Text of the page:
We were watching the TV show of the same name, and though I enjoyed it a lot, I kept thinking "I can't believe the book is like this." And sure enough, it's not. The book is far less sensationalist, far less dramatic, with far less intrigue than the book. The book itself is measured and mature, and shows a degree of introspection and a capacity for growth that the TV Piper has not yet demonstrated. It considers the flaws of the prison service, and how they fail their inmates and hence society - in short, it at least starts to grapple with some complex issues constructively, from an unusual point of view.

The book is actually a lot more life-affirming than the show, and mostly dwells on the ways that Kerman keeps her morale up. This is through small positive things (like running, reading, making microwave cheesecake) and of course through the friendships she establishes (sometimes against the odds). There is a slight issue here in that she ends up making the experience sound more pleasant than she is at pains to explain that it is, but that is, I believe, partly due to her steering clear of the people that she disliked (both in prison and in the book).

What the show has done is take a few tiny kernels of ideas, and then extrapolated from that, amping up the drama by orders of magnituded. Throw-away sentences become multi-episode story-arcs.

On one level, this is fine. The book as is would have made a worthy documentary about a women's correctional facility, but it would not have made a hit TV show. I'm totally okay with both versions coexisting. Except! Except that so many of the characters in the show are recognisable from the book - some even have the same names (which, admittedly, were changed in the book, but must surely still be recognisable) - and in the show some of them have done horrible things. I don't mind Piper's family and in-laws being portrayed as worse than in real life, as presumably she can explain to them, and they can laugh over the royalties and a cocktail. But it seems really harsh to have a poor inmate having a horrendous backstory appended to them.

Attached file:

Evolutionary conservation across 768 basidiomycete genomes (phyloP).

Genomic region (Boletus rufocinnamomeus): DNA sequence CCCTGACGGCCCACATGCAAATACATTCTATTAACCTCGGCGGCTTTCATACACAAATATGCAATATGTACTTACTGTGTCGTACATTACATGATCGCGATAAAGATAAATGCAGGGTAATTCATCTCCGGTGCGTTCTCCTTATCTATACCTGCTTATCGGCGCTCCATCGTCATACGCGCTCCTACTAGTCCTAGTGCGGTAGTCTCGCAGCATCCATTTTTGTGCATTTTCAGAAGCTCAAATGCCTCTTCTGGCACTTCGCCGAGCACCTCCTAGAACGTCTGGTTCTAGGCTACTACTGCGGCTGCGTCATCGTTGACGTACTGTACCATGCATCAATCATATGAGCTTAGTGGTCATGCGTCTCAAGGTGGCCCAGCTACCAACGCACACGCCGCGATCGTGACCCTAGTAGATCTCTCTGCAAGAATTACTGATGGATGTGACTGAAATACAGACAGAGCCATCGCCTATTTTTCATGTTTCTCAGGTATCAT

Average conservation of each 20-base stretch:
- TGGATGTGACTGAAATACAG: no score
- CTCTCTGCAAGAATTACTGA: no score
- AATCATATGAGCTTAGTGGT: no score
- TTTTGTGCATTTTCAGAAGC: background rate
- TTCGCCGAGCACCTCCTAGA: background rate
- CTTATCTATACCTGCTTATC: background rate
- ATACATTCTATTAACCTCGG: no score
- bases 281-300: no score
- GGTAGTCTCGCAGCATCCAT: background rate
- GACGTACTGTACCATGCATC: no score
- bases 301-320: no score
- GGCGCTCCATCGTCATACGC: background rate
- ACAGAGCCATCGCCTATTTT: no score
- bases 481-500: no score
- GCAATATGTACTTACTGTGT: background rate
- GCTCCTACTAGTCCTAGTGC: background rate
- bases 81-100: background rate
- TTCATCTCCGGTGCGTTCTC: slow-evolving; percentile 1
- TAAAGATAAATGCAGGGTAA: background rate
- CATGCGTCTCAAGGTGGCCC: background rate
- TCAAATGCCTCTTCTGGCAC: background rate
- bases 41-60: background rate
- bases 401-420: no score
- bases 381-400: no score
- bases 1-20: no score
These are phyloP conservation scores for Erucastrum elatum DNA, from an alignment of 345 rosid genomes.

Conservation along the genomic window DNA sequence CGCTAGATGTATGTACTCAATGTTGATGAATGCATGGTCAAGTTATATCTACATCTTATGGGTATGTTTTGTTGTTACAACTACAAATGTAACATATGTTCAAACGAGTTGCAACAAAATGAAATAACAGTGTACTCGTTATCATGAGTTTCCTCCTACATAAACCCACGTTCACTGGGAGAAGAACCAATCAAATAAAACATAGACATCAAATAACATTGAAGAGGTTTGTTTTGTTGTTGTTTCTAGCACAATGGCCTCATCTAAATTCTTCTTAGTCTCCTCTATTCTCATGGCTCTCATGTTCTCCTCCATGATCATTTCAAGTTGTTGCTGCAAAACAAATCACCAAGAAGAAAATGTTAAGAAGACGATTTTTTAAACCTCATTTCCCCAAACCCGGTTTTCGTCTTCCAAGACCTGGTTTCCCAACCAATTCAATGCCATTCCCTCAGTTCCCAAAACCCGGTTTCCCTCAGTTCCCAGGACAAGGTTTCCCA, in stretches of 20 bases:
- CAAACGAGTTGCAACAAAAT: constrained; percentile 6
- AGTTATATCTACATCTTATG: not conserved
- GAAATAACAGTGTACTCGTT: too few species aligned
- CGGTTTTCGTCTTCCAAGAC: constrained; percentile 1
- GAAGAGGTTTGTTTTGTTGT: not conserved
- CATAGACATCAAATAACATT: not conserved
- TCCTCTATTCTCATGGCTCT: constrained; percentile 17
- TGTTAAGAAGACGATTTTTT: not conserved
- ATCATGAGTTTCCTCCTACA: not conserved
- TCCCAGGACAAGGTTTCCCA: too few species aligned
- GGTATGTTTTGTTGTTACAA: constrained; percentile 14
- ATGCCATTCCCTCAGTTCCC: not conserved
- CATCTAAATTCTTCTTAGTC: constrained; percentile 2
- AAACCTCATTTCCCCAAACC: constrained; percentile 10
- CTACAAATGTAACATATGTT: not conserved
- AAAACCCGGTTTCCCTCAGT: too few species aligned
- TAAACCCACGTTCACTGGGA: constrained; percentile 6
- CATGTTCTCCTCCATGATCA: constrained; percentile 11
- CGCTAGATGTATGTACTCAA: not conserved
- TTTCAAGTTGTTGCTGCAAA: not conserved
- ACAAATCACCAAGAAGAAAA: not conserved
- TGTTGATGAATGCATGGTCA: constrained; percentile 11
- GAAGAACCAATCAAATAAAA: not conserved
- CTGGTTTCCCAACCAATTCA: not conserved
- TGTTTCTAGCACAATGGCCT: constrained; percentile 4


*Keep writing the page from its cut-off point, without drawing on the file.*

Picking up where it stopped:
Maybe Kerman went round and squared it all off with everyone, and my concern is undeserved. And, either way, it is not a fault of the book. Still, for better or worse, and hopefully not overshadowing the serious points that the book makes, it is one of the more intriguing things about it.

( )
  thisisstephenbetts | Nov 25, 2023 |
This is a remarkable book. The author never wallows in self pity or anger and shows a remarkable capacity for empathy and understanding for her fellow prisoners. There is no stereotyping or judging just beautifully drawn characters all treated with dignity and respect. I couldn't put this book down. Highly recommended. ( )
  secondhandrose | Oct 31, 2023 |
I could not develop a connection with Piper. She was an adult with a university education, looking for excitement. She knew she was committing a crime. She needed to sacrifice and pay the penalty.
I wasn't sure that she ever understood how serious it was to be involved with the drug cartel. She needed more experiences with drug addicts to really 'get it'. ( )
  bettyroche | Oct 28, 2023 |
Showing 1-5 of 269 (next | show all)